"Why should the same logic not apply to helping out the Greeks now, or the folk in West Africa struggling to deal with ebola."

      I believe it should, and it is. The world is becoming better at sharing. It will become better still (that is my hope). I do not believe this process is helped by finer grained division (that is mankind's past not its future). I would go the opposite way, and ask how populations can achieve further integration.


      "Let's start by making a difference in Scotland"

      Making a difference is not enabled or inhibited by the creation or otherwise of new borders and works strongest when at an individual level IMO. State sponsored change is by and large in my view treated with scepticism by most (the world over). Greenpeace on the other hand was started by individuals not nation states (I know, it is far from perfect!).

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    3. Of course uncertainty is a factor; it's been a factor no doubt in every decision whether to become independent. Of course there are some who would say they would favour independence even if it made them worse off; there are also those who would say they would oppose independence for Scotland even if it could be proven to make Scots better off.

      You are of course correct that on 18/09 most Scots did decide things were adequate at present; given the relative closeness of the result however it was hardly a heartfelt endorsement of the status quo, was it? All the evidence shows the majority would have voted for devomax, meaning REAL home rule with responsibility for everything apart from defence and foreign affairs.

      You may see independence as a retrograde step, and against the tide of history. I disagree, obviously; it amuses me that so many staunch unionists insist on the benefits of the UK, whilst simultaneously being stridently anti-EU.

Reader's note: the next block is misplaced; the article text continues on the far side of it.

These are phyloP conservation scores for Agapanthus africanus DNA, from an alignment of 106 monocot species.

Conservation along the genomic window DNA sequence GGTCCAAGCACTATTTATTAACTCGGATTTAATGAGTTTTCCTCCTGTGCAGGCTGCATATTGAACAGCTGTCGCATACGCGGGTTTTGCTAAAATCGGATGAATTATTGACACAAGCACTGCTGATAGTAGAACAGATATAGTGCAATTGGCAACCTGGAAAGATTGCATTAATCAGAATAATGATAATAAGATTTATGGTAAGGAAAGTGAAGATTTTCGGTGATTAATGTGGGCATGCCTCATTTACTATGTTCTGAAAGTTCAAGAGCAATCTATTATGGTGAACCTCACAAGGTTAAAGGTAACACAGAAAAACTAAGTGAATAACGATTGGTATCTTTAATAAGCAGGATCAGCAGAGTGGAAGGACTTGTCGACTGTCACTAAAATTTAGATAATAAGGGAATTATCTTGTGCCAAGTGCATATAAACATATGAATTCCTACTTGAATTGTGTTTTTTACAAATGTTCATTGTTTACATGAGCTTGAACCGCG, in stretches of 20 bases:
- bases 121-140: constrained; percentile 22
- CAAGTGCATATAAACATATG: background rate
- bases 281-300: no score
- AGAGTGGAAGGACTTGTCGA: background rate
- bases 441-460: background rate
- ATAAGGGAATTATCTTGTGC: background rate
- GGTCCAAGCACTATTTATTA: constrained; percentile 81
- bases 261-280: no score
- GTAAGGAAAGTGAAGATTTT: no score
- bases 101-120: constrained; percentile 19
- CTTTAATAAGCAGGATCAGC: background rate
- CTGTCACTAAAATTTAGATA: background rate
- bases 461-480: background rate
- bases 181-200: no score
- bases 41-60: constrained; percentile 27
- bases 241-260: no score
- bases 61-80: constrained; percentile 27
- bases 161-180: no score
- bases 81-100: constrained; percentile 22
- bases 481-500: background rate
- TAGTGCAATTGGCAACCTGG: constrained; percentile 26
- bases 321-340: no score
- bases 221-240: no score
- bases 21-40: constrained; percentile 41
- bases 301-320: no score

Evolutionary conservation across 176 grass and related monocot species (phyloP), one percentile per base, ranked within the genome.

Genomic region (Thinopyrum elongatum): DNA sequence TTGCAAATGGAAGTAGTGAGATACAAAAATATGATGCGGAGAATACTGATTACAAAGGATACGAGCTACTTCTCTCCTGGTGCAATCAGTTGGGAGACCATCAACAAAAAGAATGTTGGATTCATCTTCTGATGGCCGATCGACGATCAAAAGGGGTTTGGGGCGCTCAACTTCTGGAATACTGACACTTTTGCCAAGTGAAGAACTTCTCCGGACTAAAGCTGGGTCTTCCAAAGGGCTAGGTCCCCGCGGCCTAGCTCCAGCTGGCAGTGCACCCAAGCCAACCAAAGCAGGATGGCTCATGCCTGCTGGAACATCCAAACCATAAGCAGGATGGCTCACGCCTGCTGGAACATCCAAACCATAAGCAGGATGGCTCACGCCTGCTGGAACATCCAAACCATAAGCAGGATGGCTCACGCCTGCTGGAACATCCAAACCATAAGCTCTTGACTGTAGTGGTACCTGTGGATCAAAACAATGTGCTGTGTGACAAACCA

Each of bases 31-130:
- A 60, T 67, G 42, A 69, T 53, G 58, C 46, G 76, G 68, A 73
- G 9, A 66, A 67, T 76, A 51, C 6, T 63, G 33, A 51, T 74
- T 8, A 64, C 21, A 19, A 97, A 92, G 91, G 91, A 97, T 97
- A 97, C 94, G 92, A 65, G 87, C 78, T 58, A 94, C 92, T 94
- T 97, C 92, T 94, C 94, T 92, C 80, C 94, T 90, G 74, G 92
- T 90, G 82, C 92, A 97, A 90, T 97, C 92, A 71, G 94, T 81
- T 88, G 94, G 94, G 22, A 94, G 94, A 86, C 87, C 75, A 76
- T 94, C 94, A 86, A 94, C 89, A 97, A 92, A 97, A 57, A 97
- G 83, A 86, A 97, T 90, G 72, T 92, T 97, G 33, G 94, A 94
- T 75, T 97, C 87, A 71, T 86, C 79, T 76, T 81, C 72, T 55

For an increasing number of Scots, only indy seems to offer a chance of providing the kind of society we want; we've given up on the UK project because it isn't fit for purpose, nor can it be rendered so. Let's see what happens after the GE in 100 days - it doesn't seem the indyref victory has really helped save the UK project at all.

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    4. "given the relative closeness of the result however it was hardly a heartfelt endorsement of the status quo, was it?"

      Fair comment. Too much of anything is a bad thing and that includes too much "status quo". Some contend nothing is broken in the UK but perhaps they are not looking hard enough or in the right places (or they don't want to look). There is a rich history of change in these islands and long may it continue. It is not right to fear change, but reasonable to be wary of the pace. The level of change proposed at the referendum was significant. Eating one piece of chocolate won't harm you but if you bite the whole bar off you may become a bit ill for a while. It would also have affected 90% of a population who had no say in the matter. The outcome was not unreasonable in this context IMO, I think everyone wants similar things just the means and the pace differ. It is unfortunate it has divided people as it has with identity and politics in the same mix.


      "it amuses me that so many staunch unionists insist on the benefits of the UK, whilst simultaneously being stridently anti-EU"

      It is odd isn't it. They may be having trouble digesting the news that the world is shrinking. I have shared awkward conversations with people who are old enough to have experienced what pre EU Europe degenerated into, so you would have thought they would know better - that's the power of rhetoric for you - and I would argue that is the danger of politicians appealing too much to a sense of identity because people naturally lower their defences. The populations within the EU are more peaceful and stable because of it, the prosperity is a work in progress but it can be made to work I think (I believe it has to work). Still plenty of wrinkles to iron out but the alternative it replaced was tried and found wanting.

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  5. erratum... there is no reason they would [fail to] receive widespread support